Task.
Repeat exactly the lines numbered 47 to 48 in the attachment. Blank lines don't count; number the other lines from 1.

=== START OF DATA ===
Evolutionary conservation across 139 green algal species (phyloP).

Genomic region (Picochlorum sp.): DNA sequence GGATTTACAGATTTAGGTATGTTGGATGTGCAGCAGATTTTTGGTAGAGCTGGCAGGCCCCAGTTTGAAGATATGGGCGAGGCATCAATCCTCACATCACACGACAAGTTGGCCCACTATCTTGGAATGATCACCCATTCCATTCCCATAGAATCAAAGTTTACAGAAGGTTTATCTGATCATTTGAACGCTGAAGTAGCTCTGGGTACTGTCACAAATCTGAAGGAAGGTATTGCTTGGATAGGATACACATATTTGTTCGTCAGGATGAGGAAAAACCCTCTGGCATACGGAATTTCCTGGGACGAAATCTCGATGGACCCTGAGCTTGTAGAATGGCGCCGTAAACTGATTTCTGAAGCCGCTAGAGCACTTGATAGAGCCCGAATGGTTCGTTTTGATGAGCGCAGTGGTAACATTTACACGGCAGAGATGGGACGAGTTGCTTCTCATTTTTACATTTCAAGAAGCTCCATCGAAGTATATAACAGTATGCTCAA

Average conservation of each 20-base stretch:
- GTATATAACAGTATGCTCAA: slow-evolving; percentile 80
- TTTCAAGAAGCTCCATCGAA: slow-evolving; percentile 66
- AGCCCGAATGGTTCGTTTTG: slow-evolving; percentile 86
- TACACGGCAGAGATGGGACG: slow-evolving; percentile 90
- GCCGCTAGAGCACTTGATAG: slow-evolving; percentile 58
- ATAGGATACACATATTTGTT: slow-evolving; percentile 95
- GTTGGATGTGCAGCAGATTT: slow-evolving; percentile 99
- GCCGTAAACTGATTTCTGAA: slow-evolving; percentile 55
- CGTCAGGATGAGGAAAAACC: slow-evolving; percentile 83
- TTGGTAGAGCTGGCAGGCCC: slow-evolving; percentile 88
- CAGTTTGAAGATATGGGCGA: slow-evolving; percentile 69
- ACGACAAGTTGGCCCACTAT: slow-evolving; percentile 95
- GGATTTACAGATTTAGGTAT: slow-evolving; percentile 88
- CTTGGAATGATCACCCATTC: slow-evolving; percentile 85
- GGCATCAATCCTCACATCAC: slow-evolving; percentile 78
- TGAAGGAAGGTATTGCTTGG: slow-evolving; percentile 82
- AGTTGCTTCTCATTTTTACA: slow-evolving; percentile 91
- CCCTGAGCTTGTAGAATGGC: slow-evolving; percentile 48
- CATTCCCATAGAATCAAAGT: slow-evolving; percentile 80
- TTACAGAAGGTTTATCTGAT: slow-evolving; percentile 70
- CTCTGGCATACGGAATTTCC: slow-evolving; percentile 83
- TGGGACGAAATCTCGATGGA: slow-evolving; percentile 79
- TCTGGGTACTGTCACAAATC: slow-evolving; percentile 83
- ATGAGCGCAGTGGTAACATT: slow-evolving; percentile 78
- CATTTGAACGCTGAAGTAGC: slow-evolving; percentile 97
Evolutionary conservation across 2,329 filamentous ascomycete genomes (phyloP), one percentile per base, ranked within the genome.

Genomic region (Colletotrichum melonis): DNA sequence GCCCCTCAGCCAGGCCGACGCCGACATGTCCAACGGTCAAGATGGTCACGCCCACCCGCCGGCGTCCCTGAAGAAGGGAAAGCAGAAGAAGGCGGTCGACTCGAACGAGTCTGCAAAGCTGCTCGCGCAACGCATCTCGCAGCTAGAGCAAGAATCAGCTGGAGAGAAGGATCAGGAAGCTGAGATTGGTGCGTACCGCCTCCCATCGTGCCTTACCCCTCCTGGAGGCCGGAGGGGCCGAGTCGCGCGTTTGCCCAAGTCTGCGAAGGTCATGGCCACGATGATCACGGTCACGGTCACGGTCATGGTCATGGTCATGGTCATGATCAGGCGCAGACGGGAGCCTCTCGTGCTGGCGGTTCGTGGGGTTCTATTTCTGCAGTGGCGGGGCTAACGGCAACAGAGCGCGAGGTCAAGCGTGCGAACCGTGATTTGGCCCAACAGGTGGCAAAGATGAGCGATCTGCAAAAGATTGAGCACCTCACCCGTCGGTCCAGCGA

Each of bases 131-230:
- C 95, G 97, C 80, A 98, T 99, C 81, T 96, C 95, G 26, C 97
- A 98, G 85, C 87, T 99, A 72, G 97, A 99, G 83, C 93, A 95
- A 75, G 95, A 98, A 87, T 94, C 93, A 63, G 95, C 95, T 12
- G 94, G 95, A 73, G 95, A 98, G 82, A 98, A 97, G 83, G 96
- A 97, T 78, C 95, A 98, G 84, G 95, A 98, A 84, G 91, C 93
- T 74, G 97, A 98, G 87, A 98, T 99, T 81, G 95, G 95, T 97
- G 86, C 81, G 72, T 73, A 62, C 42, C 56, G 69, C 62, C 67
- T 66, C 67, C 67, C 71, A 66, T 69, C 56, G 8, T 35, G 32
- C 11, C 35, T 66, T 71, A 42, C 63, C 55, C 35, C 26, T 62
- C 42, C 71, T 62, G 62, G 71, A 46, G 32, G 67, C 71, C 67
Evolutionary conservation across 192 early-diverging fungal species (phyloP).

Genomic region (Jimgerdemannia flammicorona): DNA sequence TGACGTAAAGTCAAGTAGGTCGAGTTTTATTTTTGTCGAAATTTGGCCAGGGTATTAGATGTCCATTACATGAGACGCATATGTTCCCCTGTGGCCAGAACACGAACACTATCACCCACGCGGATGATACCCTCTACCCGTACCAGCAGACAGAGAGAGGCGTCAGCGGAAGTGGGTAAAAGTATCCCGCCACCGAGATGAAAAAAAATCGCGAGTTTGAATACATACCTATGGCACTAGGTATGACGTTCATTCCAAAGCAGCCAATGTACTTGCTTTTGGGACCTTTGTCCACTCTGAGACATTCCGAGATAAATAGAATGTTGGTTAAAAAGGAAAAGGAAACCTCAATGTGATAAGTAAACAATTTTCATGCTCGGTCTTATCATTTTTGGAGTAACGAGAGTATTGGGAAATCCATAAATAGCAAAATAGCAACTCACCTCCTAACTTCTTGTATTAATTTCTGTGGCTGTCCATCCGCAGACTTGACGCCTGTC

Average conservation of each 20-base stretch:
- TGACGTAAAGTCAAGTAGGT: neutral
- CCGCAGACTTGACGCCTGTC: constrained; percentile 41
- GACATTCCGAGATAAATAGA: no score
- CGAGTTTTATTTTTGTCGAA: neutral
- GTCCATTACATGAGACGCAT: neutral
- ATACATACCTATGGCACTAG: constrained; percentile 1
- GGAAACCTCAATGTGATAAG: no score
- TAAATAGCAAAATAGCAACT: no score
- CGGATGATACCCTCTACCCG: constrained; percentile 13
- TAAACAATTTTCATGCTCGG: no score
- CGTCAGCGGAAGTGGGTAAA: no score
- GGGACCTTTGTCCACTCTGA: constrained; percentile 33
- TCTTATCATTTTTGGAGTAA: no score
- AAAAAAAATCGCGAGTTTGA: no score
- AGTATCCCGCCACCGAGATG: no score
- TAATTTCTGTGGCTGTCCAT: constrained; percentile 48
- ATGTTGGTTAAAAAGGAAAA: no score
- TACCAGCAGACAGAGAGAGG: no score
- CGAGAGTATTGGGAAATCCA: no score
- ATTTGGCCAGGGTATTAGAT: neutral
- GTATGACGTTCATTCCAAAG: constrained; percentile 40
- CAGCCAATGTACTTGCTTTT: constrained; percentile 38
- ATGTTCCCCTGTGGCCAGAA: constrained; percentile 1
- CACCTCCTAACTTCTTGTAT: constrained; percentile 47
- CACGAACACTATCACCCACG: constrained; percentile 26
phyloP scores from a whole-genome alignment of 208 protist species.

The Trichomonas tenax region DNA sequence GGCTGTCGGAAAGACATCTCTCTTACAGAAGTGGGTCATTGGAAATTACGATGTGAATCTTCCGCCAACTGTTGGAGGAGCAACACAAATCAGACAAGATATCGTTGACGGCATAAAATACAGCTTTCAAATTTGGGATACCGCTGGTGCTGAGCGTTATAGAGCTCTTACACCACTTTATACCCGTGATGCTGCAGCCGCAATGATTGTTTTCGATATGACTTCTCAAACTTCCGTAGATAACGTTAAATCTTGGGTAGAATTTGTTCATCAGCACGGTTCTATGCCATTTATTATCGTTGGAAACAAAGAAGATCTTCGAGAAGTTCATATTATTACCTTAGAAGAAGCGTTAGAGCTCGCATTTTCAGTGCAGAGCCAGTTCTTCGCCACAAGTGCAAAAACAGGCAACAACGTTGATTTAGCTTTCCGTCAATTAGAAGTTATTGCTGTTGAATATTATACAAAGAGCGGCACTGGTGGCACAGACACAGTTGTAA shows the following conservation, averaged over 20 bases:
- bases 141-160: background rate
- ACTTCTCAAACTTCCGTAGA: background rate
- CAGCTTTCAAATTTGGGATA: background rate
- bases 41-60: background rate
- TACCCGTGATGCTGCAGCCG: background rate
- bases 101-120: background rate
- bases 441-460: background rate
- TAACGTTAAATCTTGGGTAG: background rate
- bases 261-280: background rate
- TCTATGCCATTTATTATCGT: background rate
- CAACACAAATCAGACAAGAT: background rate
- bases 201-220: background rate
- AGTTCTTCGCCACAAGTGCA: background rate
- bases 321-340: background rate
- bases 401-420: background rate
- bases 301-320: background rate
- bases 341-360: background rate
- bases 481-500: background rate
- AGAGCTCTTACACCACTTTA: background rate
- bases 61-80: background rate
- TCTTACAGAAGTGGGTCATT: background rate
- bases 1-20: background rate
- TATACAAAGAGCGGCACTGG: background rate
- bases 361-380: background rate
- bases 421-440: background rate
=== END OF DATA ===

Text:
- GACATTCCGAGATAAATAGA: no score
- CGAGTTTTATTTTTGTCGAA: neutral